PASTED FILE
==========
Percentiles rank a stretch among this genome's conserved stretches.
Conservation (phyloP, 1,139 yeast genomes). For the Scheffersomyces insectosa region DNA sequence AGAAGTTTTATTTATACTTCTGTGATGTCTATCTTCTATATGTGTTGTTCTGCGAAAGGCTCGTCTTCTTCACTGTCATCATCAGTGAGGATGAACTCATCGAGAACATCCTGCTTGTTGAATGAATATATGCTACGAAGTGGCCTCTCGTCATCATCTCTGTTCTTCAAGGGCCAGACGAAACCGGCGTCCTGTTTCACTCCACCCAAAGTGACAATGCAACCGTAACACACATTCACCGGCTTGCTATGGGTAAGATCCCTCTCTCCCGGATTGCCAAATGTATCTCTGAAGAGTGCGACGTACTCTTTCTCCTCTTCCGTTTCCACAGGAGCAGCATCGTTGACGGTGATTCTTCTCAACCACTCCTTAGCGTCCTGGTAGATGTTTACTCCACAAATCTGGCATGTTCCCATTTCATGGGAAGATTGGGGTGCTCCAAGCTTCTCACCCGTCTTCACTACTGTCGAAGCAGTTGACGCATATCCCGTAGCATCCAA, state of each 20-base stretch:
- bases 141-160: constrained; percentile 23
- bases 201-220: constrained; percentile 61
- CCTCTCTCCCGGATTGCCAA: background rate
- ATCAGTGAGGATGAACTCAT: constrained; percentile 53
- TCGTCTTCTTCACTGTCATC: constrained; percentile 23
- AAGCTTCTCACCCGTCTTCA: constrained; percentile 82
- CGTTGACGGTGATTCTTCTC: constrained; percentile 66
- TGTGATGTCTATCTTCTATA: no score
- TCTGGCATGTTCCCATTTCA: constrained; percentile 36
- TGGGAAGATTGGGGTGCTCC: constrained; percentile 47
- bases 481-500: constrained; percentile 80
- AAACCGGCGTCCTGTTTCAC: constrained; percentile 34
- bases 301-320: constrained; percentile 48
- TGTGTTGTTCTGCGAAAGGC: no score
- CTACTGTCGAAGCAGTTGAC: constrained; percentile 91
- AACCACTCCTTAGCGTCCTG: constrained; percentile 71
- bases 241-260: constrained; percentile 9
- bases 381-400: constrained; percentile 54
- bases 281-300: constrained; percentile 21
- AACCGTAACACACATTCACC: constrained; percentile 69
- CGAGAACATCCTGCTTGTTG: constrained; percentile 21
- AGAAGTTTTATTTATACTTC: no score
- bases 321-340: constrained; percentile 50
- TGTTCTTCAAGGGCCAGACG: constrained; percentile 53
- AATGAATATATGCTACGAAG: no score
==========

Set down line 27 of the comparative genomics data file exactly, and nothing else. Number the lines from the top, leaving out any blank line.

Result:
- AATGAATATATGCTACGAAG: no score